For a 189cm player, Kaylia Stanton has the versatility to play at goal shooter or goal attack. When Fowler hobbled off in the semi-final, Stanton held her nerve when injected into the play. Stacey Francis said, “We had confidence in Kaylia, and she had confidence in going to the post. She did a phenomenal job. We know she’s not Jhaniele and so had to work the ball into her, but the beauty of her coming on is that the Giants weren’t expecting to play against someone with the added mobility that she had.”
Shannon Eagland – midcourt/defence
Following a knee reconstruction last year, Shannon Eagland hasn’t been able to reclaim her position in the starting seven. Nat Medhurst said, “Shannon is the most team orientated, selfless player within our group. It’s been a hard road for her following her injury, but she’s shown what a quality player she is when she comes onto court and has a real impact. She would bleed and do anything for the club, Shannon is the ultimate team player.”
Annika Lee-Jones – defence
At 197cm Annika Lee-Jones is the tallest player in the league, and one of the youngest. Nat Medhurst said, “Annie has an incredible work ethic. She’s still young and raw, but her growth from last year to this one has been incredible. She pushes herself to the point of exhaustion, and is our defender’s voice and eyes.”
Cara Koenen – shooter/midcourt
The 22 year old has had limited court time sitting behind Diamonds’ shooters Caitlin Bassett and Steph Wood. Hailing from Magnetic Island, Koenen has overcome the tyranny of distance to make it this far in netball.
Jacqui Russell – midcourt
After a stint at the Firebirds in 2010/11, Jacqui Russell earned a call up to the Lightning in 2018 following the departure of Laura Langman. While she’s made way for preferred starter Madi McAuliffe in recent games, Russell is a gritty wing defence who can shut a player down.
Erena Mikaere – defence/midcourt
The Lightning is Erena Mikaere’s fourth club, after playing at WBOP Magic, Southern Steel and West Coast Fever. Mainly used as another wing defence option, the 193cm player makes life difficult for her shorter opponents.
WHO WILL WIN
West Coast Fever and Sunshine Coast Lightning are very evenly matched teams. With two of the best shooting and defensive circles in the league, and short but blistering midcourts, the result will most likely come down to whichever team can control their nerves and the ball in the early stages of the game. That advantage may go to Lightning, whose finals campaign and comprehensive win last year will give them confidence. However, their long stretch of four games away from home could see them tire late in the game.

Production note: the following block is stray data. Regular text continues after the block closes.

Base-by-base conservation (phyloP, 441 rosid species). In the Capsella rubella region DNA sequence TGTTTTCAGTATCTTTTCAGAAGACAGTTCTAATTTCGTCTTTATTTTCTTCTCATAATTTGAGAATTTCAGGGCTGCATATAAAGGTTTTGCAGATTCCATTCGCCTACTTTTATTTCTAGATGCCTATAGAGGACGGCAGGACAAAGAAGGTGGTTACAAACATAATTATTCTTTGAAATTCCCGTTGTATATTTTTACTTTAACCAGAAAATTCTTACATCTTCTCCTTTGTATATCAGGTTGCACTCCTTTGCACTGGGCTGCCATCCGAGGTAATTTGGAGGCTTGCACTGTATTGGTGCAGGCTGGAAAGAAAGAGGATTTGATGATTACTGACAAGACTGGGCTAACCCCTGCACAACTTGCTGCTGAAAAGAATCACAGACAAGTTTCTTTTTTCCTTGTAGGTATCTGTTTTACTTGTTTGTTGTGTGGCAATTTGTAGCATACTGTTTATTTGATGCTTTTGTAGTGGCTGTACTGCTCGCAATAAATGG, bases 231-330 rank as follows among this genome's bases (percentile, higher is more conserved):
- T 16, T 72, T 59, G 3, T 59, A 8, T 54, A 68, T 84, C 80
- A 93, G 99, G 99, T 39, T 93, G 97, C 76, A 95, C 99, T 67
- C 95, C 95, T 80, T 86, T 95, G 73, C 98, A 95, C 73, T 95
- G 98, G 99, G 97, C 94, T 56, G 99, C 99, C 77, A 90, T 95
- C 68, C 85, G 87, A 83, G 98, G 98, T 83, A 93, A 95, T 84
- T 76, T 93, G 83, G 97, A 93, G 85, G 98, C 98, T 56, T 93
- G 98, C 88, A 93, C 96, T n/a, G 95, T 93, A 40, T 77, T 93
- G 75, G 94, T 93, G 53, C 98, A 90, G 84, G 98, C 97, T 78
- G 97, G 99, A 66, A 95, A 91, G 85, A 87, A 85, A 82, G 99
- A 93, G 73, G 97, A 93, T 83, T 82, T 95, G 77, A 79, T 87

Defence: Lightning are more likely to create more gains through stand out defenders Geva Mentor and Karla Pretorius, but Stacey Francis and Courtney Bruce improve with every outing and can never be underrated.
Midcourt: Kelsey Browne has developed into one of the best wing attacks in the league, but having upped their defensive work rate in recent weeks, the Fever midcourt may have the advantage over their direct opponents in this respect.
Shooters: Having built a strong combination, the wise head/young gun Diamonds pairing of Caitlin Bassett and Steph Wood will be hard to stop. However the imposing presence of Jhaniele Fowler and big game experience of Nat Medhurst, who controls much of Fever’s attacking play, could prove a vital point of difference.
WHY FEVER CAN WIN
Stacey Francis: “The hunger continues to grow. We not only want success now, but sustainable growth for the future.”
Stacey Marinkovich: “There is absolute belief. You could tell that they knew within themselves as individuals and as a team, that they were good enough to play at that level of netball and they were good enough to play anywhere, anytime. When we got that vibe, we knew we could get the results. It was that inner belief, it had been there in bits and pieces, but it had been challenged. Sometimes you just need that kick over to get that ‘we are the real deal’.”
“We’ve got one more (game) to go…our club is so humble in the way we go about it, and we know how hard it is to get the results, and we know how hard you have to work over a period just to get an opportunity, so it’s preparation. Our team thrives on it. We want to be a better team in two weeks’ time than we were last week, so that’s our main focus.”
Courtney Bruce: “(We have) ten people, everyone working for each other, for the same outcome, no one being bigger than the team.”
WHY LIGHTNING CAN WIN
Jacqui Russell: “In games this season we’ve seen a lot of changes in momentum. One team establishing a big lead, the other team coming back hard and the match being tight. We understand that and understand that even if we get a big lead, we haven’t got the game in the bag.”
“It’s going to be really important to weather the storm and the pressure, and make sure that everyone does their job for the whole game so that we’re ready to strike at the end of the game.”
“It’s important to constantly refocus during breaks in the game. We have to make sure we’re all on the same page, so having discussions within units and the team as a whole as to what structures and tactics are working, and what aren’t as successful. We need a plan going into each quarter that everyone understands.”
“No matter what the score is, you have to be prepared to adapt and adjust to what is happening in the game.”